It was these material trends that underlay the ideology of neo-liberalism. According to this ideology, economies that were not export-oriented, that did not structure themselves into the world economy, were doomed. Economies that granted concessions to their workforce could not compete, and were also doomed. The world proletariat was ordered to sacrifice itself on the altar of the free market, with events in the former Soviet Union being used to demonstrate that there was no alternative to the market as the guarantor of prosperity.

Even by the mid-1990s, however, the doctrine of neo-liberalism had not conquered the whole world. The most significant exception was the Young Tigers who, though successfully exporting, still had not opened their economies to imperialist exploitation. Despite the US increasingly knocking on their door, they were able to continue in their traditional way due to the growth of their economies.

Until a year ago the debate continued to rage as to whether neo-liberalism or the corporatist structures that dominated the Pacific Rim would win out. Would the more agile Western economies or the better-orchestrated economies of the East sustain their growth rates longer?

As early as 1989, this author, against the prevailing view, predicted the triumph of the Anglo-Saxon economies. He claimed that it would be the "agile" Anglo-Saxon economies that would best succeed in the 1990s at the expense of that giant of corporatism – Japan.

The reason was not hard to find. In the recession of the late 1980s the Anglo-Saxon capitalists were best placed to implement counter-crisis policies. Their ability to fire workers was not encumbered by traditions of lifetime employment or other paternalistic practices. The lack of cross-holdings meant that surplus capital could more easily be depreciated, bankrupted and bought up by surviving capitalists. Hence the barriers to restoring profitability could be dealt with more easily by the Anglo-Saxon capitalists than by their counterparts in the East.

Nothing illustrates this better than comparing the land crisis in the United States and Japan. When prices fell in the US in the late 1980s, bankrupting thousands of Savings and Loans banks, the state acted swiftly to write off tens of billions of dollars of bad debts and to bankrupt insolvent lenders. Within three years land prices had begun to recover. In Japan, where bankruptcies were avoided at all costs and losses hidden, land prices have been falling for seven years with no end in sight. Similarly the Japanese stock exchange languishes at a level less than half of its 1989 peak, whereas the Dow Jones has quadrupled. Finally, the US banks improved their insolvency (though clouds are on the horizon), whereas the Japanese banking system remains insolvent.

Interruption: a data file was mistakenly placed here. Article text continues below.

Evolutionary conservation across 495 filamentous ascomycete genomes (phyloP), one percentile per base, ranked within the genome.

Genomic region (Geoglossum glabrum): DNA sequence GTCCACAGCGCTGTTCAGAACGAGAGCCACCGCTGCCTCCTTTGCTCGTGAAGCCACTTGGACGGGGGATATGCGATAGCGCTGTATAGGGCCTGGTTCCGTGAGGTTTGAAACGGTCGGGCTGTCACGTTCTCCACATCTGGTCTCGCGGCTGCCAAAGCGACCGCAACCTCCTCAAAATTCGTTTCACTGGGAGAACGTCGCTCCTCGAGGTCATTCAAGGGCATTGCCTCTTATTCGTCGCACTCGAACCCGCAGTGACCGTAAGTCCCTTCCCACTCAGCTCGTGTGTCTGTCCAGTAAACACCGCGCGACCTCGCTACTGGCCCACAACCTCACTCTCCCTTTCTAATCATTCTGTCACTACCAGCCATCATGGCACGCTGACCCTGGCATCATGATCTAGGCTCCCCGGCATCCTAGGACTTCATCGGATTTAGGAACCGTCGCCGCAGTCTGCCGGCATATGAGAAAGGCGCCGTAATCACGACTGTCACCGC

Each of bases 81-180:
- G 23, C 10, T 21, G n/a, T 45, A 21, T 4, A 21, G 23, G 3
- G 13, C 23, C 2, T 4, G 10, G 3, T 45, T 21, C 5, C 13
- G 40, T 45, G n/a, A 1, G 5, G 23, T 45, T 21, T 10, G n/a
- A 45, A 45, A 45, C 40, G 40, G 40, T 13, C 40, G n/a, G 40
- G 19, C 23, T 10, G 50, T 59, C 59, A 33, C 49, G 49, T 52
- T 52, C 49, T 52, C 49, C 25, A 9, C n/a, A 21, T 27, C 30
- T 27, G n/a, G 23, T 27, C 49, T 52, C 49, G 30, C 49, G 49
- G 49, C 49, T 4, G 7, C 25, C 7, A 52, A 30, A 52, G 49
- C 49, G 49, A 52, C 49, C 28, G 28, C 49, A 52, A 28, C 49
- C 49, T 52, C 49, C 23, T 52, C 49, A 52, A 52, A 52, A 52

Overaccumulation and lack of purging
So what has gone wrong in the Far East? As we have seen, the structures in these countries – that is, the fusion of state, finance and industrial capital – made possible a rapid accumulation of capital. The failure to keep their eyes firmly on the compass of profitability meant that capital accumulation built up a huge momentum. But profitability cannot be ignored indefinitely.

A point is reached when accumulation comes up against the limit set by profits. This limit as always is the absolute fall in the rate of profit, that is the contraction in cash flow. This is experienced indirectly by each company as an absolute contraction in the mass of profits. This means there is less and less cash coming in to cover outgoings; consequently, there is a rise in unused capacity as working capital contracts.

This cash contraction began to be experienced during 1997 in the Young Tigers. As the experience of other countries in the past shows, companies facing cash flow problems become increasingly dependent on external funds, mainly short term borrowings. In the case of the Young Tigers much of this borrowing was dollar denominated. By the second half of 1997 the inevitable could no longer be postponed, as many of these loans began to fall due for repayment.

International speculators, sensing this cash flow crisis, waded in, making a bad situation impossible and accelerating the crisis. The spectacular runs on the currencies in the region, amounting to the virtual collapse of many of them, precipitated economic turmoil. Contrary to expectations, these well-orchestrated economies proved incapable of dealing with the crises, making them dependent on the largesse of the international banks and the support of the International Monetary Fund.

At last the opportunity presented itself to the imperialists to kick down the doors of these economies and assert control over them. Not only did this rescue operation guarantee the outstanding funds of the international banks and investors, it also placed these economies on the drip-feed of international finance capital.

The outlook for the world economy
The contraction of the world economy this time round has begun with the Pacific Rim, including Japan. This distinguishes it from previous contractions, which began with the Anglo-Saxon economies. Previously the continued growth of the Young Tigers during periods of contraction in the world economy had provided an outlet for surplus capital and hence contributed to softening the period of contraction.

The collapse of the Young Tigers has led to varied predictions for the world economy. These range from prophecies of disaster, for example by the doyen of international speculators George Soros, who foresees a period of deflation (depression) and hence international financial collapse, to the sort of optimistic view offered by the chairman of the US Reserve Bank Alan Greenspan, who sees a largely beneficial impact from the East in so far as it will cool an increasingly overheated US economy.

An analysis of the world economy must begin with the US economy and not with the Young Tigers, which so many left commentators have concentrated on. The key question is whether the US economy has the capacity to absorb the financial fallout from the East and withstand the expected rush of cheap imports from there. Such an analysis must also include Japan.